The world of The Luminaries is rich with possibilities. Set in the mid-1800s during New Zealand’s gold rush, the series ventures into historical drama, romance, murder mystery, and mystical science fiction. The challenge lies in fusing these genres into a cohesive story, and The Luminaries, despite some strong performances and absolutely stunning cinematography, doesn’t quite pull it off. The series is based on Eleanor Catton’s award-winning 2013 novel of the same name; the author also wrote the series, but as she veers from certain elements of her book, the ideas don’t translate into a rewarding television adaptation. There are enough seeds planted for all the genres the show explores, but none of these ideas get the attention they need to flourish.
This love story starts off in 1865, as Anna Wetherell (Eve Hewson) and Emery Staines (Himesh Patel) meet on the last day of their voyage from Britain to New Zealand’s Dunedin, where they hope to find gold. The two spend merely a few minutes together, bonding over discussions of albatross myths and a button exchange, promising to meet up for dinner in town. Unfortunately, events conspire in a way that prevents them from seeing each other again for several months. Anna finds work and lodging with the charming yet wicked fortune teller Lydia Wells (Eva Green), while Lydia’s secret lover Francis Carver (Marton Csokas) plots with her to keep Anna and Emery apart by going into business with the latter. Their lives continue to unravel, especially once Lydia’s husband, Crosbie Wells (Ewen Leslie), returns after mining and finding a fortune in gold. The opening montage, which takes place several months later in 1866, sets up an intriguing mystery—one of these people is dead in a cabin somewhere, and Anna is the primary suspect.
The Luminaries attempts to weave a fascinating tale of deceit and revenge, mostly told through the Anna’s lens. In 1865, she has to figure out a way to escape from Lydia’s web of lies. A year later, she struggles to prove herself innocent of murder, but it’s difficult because of her former profession as a sex worker and her addiction to opium. These two parallel stories of how Anna copes with her circumstances are told through flashbacks and in the post-murder present. Unfortunately, this frequent jumping between timelines undermines the story, complicating it more than it needs to while failing to juggle the show’s many themes. The first episode, “Fingerprint,” does an effective job of setting up the suspense, the locations, and the characters with a ton of potential. But the pace frustratingly slows down from there until the penultimate fifth episode, “Paradox,” which finally begins to offer some answers. Each episode is an hour long, but instead of fleshing out a backstory for Anna, Lydia, and Emery or the motives for any of their actions and decisions, The Luminaries suspends itself to ambitious storytelling formats.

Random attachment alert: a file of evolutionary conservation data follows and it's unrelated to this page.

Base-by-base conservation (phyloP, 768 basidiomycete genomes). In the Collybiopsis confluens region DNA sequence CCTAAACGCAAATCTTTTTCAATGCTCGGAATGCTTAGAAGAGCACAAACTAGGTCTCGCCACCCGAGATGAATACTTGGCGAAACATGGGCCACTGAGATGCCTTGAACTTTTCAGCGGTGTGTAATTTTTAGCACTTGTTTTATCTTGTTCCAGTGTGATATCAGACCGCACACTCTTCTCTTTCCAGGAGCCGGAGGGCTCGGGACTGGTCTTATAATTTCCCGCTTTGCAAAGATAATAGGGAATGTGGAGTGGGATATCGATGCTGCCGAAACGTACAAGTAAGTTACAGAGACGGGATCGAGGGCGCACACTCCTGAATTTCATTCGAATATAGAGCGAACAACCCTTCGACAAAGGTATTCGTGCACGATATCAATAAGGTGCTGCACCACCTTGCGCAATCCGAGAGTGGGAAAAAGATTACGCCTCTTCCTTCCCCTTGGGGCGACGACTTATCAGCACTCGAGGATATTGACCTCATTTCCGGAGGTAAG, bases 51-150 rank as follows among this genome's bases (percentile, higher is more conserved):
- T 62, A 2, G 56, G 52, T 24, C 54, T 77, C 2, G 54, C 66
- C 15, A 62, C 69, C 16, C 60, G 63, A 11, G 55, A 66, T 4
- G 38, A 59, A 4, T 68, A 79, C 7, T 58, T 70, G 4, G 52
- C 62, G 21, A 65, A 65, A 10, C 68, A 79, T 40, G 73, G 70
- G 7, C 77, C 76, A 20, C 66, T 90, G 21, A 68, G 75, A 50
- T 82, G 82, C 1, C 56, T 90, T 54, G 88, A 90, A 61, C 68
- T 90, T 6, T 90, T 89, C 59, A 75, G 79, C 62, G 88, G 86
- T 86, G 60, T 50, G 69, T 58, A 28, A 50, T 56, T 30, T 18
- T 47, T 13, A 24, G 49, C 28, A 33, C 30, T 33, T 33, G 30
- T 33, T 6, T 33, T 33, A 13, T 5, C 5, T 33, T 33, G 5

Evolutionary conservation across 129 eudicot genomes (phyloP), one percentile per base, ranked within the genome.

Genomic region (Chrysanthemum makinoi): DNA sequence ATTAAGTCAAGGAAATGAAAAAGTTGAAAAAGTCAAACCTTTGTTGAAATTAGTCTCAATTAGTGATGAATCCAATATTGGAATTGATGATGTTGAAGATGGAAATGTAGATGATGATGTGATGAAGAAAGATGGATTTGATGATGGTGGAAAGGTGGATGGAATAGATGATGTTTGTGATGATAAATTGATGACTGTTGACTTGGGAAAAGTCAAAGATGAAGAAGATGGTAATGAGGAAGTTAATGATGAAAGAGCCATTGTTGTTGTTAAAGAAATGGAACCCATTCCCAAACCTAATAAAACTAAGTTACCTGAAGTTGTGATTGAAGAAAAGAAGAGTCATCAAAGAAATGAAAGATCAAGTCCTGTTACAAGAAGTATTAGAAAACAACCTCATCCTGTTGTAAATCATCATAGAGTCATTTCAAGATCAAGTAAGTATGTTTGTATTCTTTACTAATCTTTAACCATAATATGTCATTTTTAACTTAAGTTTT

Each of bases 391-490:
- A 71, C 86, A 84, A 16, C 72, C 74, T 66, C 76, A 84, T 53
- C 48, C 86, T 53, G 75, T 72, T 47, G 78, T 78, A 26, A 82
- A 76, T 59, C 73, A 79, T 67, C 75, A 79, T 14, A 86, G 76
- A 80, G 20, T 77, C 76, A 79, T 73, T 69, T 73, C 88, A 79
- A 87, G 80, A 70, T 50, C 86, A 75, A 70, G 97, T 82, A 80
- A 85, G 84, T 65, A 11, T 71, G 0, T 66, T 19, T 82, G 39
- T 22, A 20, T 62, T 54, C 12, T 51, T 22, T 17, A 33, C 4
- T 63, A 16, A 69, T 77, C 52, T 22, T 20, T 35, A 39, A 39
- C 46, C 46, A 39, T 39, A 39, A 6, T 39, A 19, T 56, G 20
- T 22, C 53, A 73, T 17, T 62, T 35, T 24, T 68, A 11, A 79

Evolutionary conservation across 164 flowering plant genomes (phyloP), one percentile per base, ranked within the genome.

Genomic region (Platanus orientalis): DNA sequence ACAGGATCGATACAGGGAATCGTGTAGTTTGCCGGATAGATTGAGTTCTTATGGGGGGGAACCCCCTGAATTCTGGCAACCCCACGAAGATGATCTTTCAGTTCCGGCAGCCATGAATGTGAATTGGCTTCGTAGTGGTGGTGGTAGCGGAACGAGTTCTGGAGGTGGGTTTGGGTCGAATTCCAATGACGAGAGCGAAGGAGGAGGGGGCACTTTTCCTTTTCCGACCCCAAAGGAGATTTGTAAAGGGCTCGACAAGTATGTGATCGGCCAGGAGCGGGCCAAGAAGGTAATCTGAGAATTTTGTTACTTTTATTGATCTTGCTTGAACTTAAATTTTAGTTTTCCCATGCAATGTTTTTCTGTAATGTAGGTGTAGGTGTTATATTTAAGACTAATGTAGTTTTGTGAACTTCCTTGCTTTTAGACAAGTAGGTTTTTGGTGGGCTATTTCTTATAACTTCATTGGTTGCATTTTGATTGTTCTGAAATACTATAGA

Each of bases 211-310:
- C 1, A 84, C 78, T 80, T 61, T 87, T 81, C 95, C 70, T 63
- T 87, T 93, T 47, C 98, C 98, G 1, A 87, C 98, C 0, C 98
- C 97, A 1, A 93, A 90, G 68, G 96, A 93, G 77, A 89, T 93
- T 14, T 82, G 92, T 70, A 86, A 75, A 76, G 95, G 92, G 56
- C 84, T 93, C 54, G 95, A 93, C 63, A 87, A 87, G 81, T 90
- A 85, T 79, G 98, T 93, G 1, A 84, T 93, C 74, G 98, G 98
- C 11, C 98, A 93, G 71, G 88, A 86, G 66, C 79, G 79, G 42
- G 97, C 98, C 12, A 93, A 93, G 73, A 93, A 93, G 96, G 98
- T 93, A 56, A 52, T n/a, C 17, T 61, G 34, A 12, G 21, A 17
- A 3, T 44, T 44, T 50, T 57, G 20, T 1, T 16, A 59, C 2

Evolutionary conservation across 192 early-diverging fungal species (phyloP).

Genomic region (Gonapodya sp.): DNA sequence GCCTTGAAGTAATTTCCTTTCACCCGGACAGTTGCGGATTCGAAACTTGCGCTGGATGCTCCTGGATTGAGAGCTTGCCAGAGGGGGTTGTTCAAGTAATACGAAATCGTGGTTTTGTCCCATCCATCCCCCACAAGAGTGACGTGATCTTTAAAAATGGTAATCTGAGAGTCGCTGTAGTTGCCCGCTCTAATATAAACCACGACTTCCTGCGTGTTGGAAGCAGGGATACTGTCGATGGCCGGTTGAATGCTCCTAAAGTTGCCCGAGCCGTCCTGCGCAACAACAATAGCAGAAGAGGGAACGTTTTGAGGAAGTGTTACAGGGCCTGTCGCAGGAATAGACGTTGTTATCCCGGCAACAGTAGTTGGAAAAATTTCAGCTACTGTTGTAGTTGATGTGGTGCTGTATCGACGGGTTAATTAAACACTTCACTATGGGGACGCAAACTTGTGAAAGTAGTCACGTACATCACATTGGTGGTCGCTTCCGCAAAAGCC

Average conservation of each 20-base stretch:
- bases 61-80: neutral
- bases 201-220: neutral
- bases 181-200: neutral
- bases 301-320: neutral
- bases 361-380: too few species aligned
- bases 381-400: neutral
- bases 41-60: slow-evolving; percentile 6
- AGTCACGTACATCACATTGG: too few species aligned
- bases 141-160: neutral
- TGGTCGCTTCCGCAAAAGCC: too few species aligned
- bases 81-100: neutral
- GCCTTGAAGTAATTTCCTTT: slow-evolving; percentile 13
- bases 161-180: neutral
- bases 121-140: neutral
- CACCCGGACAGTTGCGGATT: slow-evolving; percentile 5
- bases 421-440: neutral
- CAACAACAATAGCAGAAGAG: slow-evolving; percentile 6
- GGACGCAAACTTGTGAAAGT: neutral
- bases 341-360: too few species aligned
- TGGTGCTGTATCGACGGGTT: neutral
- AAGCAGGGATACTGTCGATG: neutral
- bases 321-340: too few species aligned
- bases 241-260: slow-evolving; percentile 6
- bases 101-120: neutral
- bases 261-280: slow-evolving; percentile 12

At its core, this is supposed to be a tragic love story between the star-crossed Anna and Emery. However, the encounter that seems to be etched in their minds is too brief to really care about. It’s not the sweeping romance of, say, Outlander’s Jamie and Claire, another couple from a historical, sci-fi drama who are easy to root for despite having spent so much time apart. While there was a solid build-up to Jamie and Claire’s relationship, The Luminaries doesn’t take the time to offer that to Anna and Emery in its six-episode journey, making it difficult to care about whether they finally end up together or not. The romance between the two is swept under the rug for so long that an anticipated, inevitable reunion doesn’t have the desired impact.
This also applies to the supernaturally tinged angle of the drama. The Luminaries showcases but doesn’t dwell on the mysticism of astral twins and souls. The book relied heavily on the ideas of astrology, zodiac signs, stars, and other heavenly bodies in the solar system to explain the astral twins concept, but the series glosses over it with a voiceover or two from Lydia. These phenomena make for a far more intriguing narrative than what the show decides to focus on: the murder mystery. Even then, the resolution to that plot feels predictable, though it is oddly satisfying to watch that story conclude in courtroom case à la How To Get Away With Murder or Suits.
But the series’ biggest disservice, especially in terms of the script, is to Patel. The Yesterday and Tenet actor is endearing as the leading hero, yet he is given far too little screen time to develop his performance into something meaningful. Hewson and Green are the real draw here. Green gets to channel a little bit of her Penny Dreadful persona, complete with a scene involving ghostly possession. Hewson delivers like a pro, conveying Anna’s heartbreaking emotions more with her expressions and body language than via dialogue. The Luminaries doesn’t dig deep enough into its many possibilities—including any lore of the country it is set in—but Hewson’s soulful performance carries the show forward until its end.